I love a great moisturizer – don’t you? These hydrating potions have the ability to improve your skin from within and enhance its appearance. Once I find a moisturizer that suits my skin, it feels like I’ve found a friend for life – until the product is discontinued or the formulation is changed – a common occurrence in the skin care industry. Luckily, you are never too far away from a great moisturizer, many cosmetics companies manufacture them. It just boils down to the ingredients your skin prefers. With that in mind, moisturizers today are divided into groups based on their ingredients.
Types of Ingredients in Moisturizers
These ingredients prevent water loss by forming a hydrophobic film on the skin’s surface, keeping water in the skin. Occlusive ingredients are most commonly used in formulations because they rarely irritate the skin and effectively increase hydration when applied over moist skin. Although very effective in sealing the skin’s surface, occlusives have a greasy (icky) feel.
Common occlusive ingredients include petrolatum, mineral oil, beeswax, vegetable/plant oils (like soybean, jojoba, olive) and cetyl alcohol. There are also oil-free occlusives like silicone and its derivatives: dimethicone, cyclomethicone and amodimethicone.
The increase in skin hydration from the use of occlusives makes them quite helpful in dealing with severe dryness. Studies have shown petrolatum to repair the skin’s barrier function and reduce the fine lines caused by dehydration.
These ingredients work by attracting water from the dermis, drawing it into the stratum corneum. Since humectants absorb water from the dermis, they can be drying, causing excessive water loss from the dermis through evaporation into the lower humidity environment if the skin barrier is compromised. Because of this, in formulations, humectants are combined with occlusives to prevent water loss.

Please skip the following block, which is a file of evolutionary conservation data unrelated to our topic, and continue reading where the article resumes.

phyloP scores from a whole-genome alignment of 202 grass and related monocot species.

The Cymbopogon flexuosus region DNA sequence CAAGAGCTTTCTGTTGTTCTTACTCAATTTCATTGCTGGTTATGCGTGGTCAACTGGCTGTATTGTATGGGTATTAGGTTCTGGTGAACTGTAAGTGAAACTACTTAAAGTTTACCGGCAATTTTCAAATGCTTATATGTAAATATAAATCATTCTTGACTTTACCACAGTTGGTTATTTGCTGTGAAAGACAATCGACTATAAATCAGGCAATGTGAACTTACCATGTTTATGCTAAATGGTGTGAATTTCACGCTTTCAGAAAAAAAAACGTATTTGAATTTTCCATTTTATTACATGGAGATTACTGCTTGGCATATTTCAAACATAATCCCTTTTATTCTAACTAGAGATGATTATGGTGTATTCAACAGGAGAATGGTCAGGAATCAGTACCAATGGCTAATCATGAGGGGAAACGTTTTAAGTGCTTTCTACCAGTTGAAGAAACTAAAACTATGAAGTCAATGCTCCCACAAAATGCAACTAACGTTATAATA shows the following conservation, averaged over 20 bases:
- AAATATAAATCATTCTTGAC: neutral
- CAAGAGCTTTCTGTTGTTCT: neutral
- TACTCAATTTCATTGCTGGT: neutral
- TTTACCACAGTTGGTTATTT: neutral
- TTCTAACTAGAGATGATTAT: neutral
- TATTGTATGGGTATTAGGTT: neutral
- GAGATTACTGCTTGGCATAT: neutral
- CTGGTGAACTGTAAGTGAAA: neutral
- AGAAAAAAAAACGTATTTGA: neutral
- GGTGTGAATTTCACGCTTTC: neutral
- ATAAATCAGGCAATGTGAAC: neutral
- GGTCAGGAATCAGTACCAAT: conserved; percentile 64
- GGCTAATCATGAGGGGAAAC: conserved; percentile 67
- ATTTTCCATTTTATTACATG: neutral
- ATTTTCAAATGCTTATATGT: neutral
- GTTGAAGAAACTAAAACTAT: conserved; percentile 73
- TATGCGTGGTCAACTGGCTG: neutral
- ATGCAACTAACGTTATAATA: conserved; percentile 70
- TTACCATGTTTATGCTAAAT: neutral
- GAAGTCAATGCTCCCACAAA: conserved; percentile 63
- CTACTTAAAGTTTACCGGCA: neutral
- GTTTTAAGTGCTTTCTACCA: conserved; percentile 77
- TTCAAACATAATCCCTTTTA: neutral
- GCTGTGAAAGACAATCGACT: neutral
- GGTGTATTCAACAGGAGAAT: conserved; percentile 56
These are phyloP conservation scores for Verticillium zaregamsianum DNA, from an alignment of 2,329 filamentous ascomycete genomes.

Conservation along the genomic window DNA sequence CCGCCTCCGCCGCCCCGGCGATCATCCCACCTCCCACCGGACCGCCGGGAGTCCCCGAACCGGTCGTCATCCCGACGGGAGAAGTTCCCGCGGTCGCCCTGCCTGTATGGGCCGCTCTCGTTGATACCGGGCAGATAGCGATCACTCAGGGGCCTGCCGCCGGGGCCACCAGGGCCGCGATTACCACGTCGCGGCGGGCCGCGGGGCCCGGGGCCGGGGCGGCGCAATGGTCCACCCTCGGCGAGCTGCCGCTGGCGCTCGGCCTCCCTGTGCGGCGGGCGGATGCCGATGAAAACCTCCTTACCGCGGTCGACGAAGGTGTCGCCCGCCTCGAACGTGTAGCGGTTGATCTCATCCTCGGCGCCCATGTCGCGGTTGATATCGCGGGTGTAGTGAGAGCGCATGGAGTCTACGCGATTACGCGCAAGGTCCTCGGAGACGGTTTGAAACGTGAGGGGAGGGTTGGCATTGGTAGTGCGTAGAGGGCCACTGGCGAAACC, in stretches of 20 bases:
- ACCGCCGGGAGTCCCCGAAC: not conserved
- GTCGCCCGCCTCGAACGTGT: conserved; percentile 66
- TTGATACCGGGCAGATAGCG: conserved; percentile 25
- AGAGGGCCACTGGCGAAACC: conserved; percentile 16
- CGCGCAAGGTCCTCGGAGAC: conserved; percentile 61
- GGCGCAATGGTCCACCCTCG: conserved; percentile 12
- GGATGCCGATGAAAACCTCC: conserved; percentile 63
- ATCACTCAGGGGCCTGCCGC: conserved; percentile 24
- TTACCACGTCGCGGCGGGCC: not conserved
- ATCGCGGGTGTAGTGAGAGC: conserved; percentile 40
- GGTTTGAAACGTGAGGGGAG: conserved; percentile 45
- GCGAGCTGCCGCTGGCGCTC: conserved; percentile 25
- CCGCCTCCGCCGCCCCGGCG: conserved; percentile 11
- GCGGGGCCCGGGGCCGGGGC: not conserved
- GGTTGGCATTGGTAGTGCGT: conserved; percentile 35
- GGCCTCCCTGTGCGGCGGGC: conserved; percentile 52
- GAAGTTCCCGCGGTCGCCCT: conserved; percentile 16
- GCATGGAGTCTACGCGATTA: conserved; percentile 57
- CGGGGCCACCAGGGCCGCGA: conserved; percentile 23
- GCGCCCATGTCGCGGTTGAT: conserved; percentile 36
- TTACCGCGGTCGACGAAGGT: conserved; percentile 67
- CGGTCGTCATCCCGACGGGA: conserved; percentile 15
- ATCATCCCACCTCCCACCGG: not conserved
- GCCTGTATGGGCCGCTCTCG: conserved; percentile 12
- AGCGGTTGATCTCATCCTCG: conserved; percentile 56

Common humectants include glycerin, urea, hyaluronic acid,sodium pyrrolidone carboxylic acid (PCA), lactic acid, butylene glycol, propylene glycol, sorbitol, allantoin and vitamins.
Emollients are designed to fill in the spaces between skin cells, softening the skin and making it feel silky soft and smooth. They also improve the skin’s overall appearance. Emollients are often essential fatty acids found in natural oils. They provide some occlusivity and can improve the appearance of dry flaky skin.
Common emollients found in moisturizers include lanolin, cetyl alcohol, beeswax, triethlyhexanoin and plant oils.
And there you have it. What ingredients will you be looking out for in your moisturizers? A formulation with all three categories you say? Me too!
Source: Nolan, K. and Marmur, E. (2012), Moisturizers: Reality and the skin benefits.
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